Of the four different varieties of vitamin K2 (MK-4, MK-7, MK-8, and MK-9), I prefer MK-7. It’s the most accessible form for the body to absorb, and because it has a half-life of three days, it stays in the body longer, allowing consistent blood levels to build.

Studies show the MK-7 form of vitamin K2 provides the optimal vitamin K status in the body to activate the vitamin K-dependent protein MGP.

NutriDyn uses a patented form of MK-7, MenaQ7®, in their vitamins D3 & K2. The first and only clinically proven vitamin K2 for cardiovascular and bone health, MenaQ7® also offers potential benefits for the muscle and nervous system’s health and optimal blood flow in the brain.

What makes MenaQ7® so superior?

  • It is the longest-lasting, most bioavailable, and bioactive form of vitamin K2.
  • It supports bone strength and bone mass.
  • It is guaranteed high purity for quality, safety, and efficacy.
  • It is free from gluten, dairy, soy, and other known allergens.
  • It contains no genetically engineered ingredients.

An animal study showed a 10-fold increase in MGP gene expression with MenaQ7 supplementation. This result is the first-time researchers have seen MK-7 affect MGP synthesis in the vascular and arterial walls.

A study on the impact of vitamin K2 as MenaQ7® followed a group of healthy women over three years. MenaQ7® helped maintain vascular elasticity, resulting in substantial heart health benefits.

In another study, one group of participants received vitamin K2 (MenaQ7®) and vitamin D3. Another group got only vitamin D. For six months, the group with vitamins D3 and K2 maintained their cardiovascular health. D3 5000 with K2 is at the top of my supplement list.

The Vitamin D3 & K2 Combo Capsule!

  • Packing a punch with 5,000 IU of vitamin D3
  • Delivering 137 mcg of vitamin K2 as MenaQ7®
  • Arising from fermented chickpeas
  • Using only natural ingredients
  • Fitting well with a vegetarian diet

Magnesium: The Missing Link for Vitamin D Benefits

The amount of vitamin D3 one needs depends on many different factors.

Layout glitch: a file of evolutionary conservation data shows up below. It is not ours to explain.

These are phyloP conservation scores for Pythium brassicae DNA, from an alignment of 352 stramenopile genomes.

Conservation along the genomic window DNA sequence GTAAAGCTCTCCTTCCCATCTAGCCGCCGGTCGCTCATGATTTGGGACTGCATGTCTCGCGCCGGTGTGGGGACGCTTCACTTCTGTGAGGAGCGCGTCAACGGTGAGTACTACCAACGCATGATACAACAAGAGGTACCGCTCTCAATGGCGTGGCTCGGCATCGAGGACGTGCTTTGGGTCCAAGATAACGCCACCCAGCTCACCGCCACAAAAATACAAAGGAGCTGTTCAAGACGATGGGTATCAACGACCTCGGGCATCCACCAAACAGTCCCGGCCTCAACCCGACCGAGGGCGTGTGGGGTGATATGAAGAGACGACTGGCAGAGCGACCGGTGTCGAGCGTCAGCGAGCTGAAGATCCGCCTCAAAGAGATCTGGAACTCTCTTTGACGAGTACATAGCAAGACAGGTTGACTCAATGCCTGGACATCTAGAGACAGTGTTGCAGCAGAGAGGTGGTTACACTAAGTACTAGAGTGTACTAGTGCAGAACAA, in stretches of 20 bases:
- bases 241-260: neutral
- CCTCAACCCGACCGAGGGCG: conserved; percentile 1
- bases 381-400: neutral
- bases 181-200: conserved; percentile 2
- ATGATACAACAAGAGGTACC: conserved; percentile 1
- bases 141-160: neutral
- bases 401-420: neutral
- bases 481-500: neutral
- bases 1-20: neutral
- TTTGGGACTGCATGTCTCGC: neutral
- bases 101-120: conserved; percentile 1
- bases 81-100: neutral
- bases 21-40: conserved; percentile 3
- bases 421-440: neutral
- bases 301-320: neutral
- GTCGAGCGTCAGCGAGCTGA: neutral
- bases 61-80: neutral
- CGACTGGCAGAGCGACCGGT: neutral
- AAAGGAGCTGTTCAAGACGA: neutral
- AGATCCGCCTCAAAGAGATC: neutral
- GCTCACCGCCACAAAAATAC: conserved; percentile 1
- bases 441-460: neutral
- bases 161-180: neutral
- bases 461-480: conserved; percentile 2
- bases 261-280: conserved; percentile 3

Magnesium level is one of those factors. Our bodies require magnesium to convert vitamin D into its active form.

When one has too little magnesium (many people are deficient), they need much higher levels of vitamin D. Magnesium activates and unlocks vitamin D’s many potential benefits.

As many as 50% of Americans supplementing with vitamin D may not get the expected benefits. Instead of being utilized, vitamin D is stored in its inactive form in the body when magnesium levels are low.

Research by GrassrootsHealth shows one needs 146% more vitamin D to achieve a blood level of 40 ng/ml (100 nmol/L) if they do not also take supplemental magnesium, compared to taking vitamin D with at least 400 mg of magnesium daily.

Further, according to GrassrootsHealth, supplemental magnesium and vitamin K2 have a more significant effect on vitamin D levels than either of them individually. Those supplementing with magnesium and vitamin K2 had higher vitamin D levels, as data from nearly 3,000 individuals showed.

A whopping 244% more oral vitamin D was required without magnesium and vitamin K2. So, a simple way to optimize vitamin D absorption is to take it with magnesium and K2.

I recommend adding Magtein (Magnesium L-Threonate) to your daily regimen, along with vitamins D3 & K2. This superior form of magnesium offers excellent absorption compared to other forms and has the unique ability to cross the blood-brain barrier to penetrate cell membranes.

I can’t stress it enough . . . the combination of vitamins D3 and K2 is essential for health.

You need it for immune function, but that’s not all. Vitamins D3 and K2 are critically important for the heart, bones, cells, respiration, cognition, mood, muscles, metabolism, and more.

Vitamin D, in particular, penetrates nearly every cell in the body and passes into the cell’s nucleus to control the expression of as many as 3,000 genes, so it is essential for just about every single function in the body.

Remember, for healthy arteries and veins, be sure to take vitamin K2 whenever you take vitamin D. With NutriDyn’s D3 5000 with K2, you get both nutrients in one easy-to-take capsule, so you’ll never again forget to take vitamin K at the same time.

Don’t take a chance on becoming deficient in these crucial nutrients. Order D3 5000 with K2 and Magtein today for your nutritional well-being.

For your health,

Dr. Pat

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Dr. Pat Luse

I'm the president and CEO of one of the largest multi-disciplinary clinics in the Midwest. As one of the most highly trained health coaches in America today, I am uniquely qualified to help individuals have amazing health transformations and I can't wait to help you!